Fairhope was founded in 1894 and quickly became the spot where many artists and authors spent time during the winter months. Many people flock to the fountain at the Municipal Pier when they need some time to think or relax. It is the perfect place with the sound of water flowing in the background. The Weeks Bay Nature Reserve is another beautiful place and many people visit to catch a glimpse of the pitcher plants that grow there.
Monroeville is the hometown of two prominent authors, Harper Lee and Truman Capote. Harper Lee’s book, To Kill a Mockingbird, brings tourists into this quaint town by the hundreds. Everyone who visits this town should stop into the Old Courthouse Museum to look at exhibits and photos of both Lee and Capote as well as the courthouse that was made famous in both Lee’s book and the movie.
The Chattahoochee River is the backdrop for this city and the name of the city was chosen from one of the three tribes that lived along the river. The city is filled with historic buildings including entire historic districts. The Seth Lore and Irwinton Historic District alone has 667 historic properties. One of the best ways for visitors to see what life was like back in the late 1880s until the early 1900s is to visit Fendall Hall.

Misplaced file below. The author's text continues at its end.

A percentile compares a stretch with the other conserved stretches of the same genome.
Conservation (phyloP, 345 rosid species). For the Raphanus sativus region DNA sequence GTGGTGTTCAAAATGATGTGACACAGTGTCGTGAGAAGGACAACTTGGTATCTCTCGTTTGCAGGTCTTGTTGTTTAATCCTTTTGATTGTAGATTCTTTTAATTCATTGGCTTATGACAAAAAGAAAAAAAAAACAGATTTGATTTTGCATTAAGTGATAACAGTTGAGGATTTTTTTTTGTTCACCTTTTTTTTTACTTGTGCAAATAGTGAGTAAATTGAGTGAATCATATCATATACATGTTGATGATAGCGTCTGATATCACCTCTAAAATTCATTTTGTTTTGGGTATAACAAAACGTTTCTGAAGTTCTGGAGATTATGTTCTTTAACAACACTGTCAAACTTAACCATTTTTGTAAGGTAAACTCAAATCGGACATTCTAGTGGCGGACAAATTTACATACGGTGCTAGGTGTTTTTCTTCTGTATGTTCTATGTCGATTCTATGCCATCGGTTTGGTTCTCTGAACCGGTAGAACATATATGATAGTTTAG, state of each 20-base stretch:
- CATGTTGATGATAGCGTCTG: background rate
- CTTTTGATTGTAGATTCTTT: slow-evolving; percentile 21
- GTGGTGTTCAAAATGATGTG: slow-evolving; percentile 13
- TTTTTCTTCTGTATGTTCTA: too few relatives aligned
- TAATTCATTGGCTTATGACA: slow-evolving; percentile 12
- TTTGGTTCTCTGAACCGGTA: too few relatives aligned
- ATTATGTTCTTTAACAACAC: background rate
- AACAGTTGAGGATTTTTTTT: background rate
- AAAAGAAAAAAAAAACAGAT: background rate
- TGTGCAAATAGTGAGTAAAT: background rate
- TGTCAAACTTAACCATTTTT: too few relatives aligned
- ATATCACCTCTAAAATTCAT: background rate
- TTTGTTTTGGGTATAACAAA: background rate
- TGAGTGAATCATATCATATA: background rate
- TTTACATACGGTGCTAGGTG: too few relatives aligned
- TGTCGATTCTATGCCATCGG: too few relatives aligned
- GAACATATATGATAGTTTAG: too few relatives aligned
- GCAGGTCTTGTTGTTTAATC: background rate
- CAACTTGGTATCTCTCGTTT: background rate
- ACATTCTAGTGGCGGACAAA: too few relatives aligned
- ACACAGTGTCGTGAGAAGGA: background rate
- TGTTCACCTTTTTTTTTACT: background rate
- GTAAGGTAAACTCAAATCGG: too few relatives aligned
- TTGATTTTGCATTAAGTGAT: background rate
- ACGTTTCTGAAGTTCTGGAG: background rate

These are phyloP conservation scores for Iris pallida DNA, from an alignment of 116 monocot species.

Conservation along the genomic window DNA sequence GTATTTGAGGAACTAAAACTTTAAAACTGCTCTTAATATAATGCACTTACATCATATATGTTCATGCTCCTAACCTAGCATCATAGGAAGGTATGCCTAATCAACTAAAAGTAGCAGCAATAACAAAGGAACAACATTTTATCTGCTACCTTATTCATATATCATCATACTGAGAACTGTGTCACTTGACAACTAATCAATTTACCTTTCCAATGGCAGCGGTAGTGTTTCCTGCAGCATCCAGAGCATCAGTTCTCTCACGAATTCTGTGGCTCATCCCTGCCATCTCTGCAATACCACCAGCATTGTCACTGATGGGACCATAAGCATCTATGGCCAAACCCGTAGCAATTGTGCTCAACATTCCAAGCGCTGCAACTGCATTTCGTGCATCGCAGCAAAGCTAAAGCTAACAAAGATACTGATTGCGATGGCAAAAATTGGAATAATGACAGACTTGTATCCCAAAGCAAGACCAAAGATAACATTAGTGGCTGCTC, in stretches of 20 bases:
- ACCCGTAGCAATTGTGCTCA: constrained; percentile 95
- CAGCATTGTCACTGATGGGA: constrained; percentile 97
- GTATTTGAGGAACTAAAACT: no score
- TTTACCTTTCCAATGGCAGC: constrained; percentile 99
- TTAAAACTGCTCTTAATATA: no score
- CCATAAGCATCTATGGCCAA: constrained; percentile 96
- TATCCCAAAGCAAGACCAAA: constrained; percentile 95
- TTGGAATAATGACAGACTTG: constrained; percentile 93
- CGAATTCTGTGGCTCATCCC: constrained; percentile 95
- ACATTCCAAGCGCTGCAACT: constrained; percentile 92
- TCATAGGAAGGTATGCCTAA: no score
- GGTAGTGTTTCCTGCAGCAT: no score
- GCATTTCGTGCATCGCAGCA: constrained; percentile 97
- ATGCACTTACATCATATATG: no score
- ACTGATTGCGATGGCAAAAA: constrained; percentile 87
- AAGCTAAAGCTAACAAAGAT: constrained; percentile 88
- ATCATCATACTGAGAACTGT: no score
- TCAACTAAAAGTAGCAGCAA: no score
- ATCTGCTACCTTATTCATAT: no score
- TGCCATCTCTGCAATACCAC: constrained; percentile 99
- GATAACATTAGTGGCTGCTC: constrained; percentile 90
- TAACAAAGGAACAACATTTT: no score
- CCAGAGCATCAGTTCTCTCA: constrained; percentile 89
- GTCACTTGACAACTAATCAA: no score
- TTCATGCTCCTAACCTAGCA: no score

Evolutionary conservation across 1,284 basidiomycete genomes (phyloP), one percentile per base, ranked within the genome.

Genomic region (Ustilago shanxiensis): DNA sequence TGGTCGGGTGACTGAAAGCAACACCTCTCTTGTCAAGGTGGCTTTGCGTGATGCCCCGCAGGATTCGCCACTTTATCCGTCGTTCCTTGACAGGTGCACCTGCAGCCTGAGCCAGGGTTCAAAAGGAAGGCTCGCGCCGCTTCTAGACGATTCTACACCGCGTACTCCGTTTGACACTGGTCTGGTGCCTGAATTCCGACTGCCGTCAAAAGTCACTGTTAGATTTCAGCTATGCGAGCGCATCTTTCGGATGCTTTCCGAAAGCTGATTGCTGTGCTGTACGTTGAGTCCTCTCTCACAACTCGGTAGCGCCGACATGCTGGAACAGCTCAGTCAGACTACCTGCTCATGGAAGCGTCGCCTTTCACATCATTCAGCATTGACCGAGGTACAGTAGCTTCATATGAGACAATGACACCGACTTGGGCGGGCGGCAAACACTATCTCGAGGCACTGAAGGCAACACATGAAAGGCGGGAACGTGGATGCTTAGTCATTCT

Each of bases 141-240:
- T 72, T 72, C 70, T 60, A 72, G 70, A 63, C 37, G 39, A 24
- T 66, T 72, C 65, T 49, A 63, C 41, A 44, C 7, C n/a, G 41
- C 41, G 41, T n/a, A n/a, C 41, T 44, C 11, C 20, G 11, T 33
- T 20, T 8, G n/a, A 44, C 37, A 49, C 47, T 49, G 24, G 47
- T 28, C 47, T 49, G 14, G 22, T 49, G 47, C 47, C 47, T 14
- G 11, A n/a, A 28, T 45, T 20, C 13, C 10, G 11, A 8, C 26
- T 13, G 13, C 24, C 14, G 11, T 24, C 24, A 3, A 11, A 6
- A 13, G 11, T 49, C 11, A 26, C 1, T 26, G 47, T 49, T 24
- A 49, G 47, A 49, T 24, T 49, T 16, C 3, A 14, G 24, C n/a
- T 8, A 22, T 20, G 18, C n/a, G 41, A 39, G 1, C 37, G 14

The outdoors and music are two items that make Fort Payne the wonderful town that it is. No one will be able to resist venturing into DeSoto State Park, the Little River Canyon National Preserve, or the Manitou Cave. Country music fans will want to visit the museum that honors the country music group Alabama and learn more about how their music began in this little town.
History may be in the past, but the town of Tuscumbia uses their past successes to continue to grow for the future. Helen Keller was born in Tuscumbia and her birthplace, Ivy Green, is now a museum. Every summer, local performers present the play, The Miracle Worker, which is based on Helen Keller’s life. The heart of the town is where the entire community can gather inside Spring Park. It is the perfect place to enjoy a picnic or make a purchase at one of the numerous arts and crafts shows that are held there.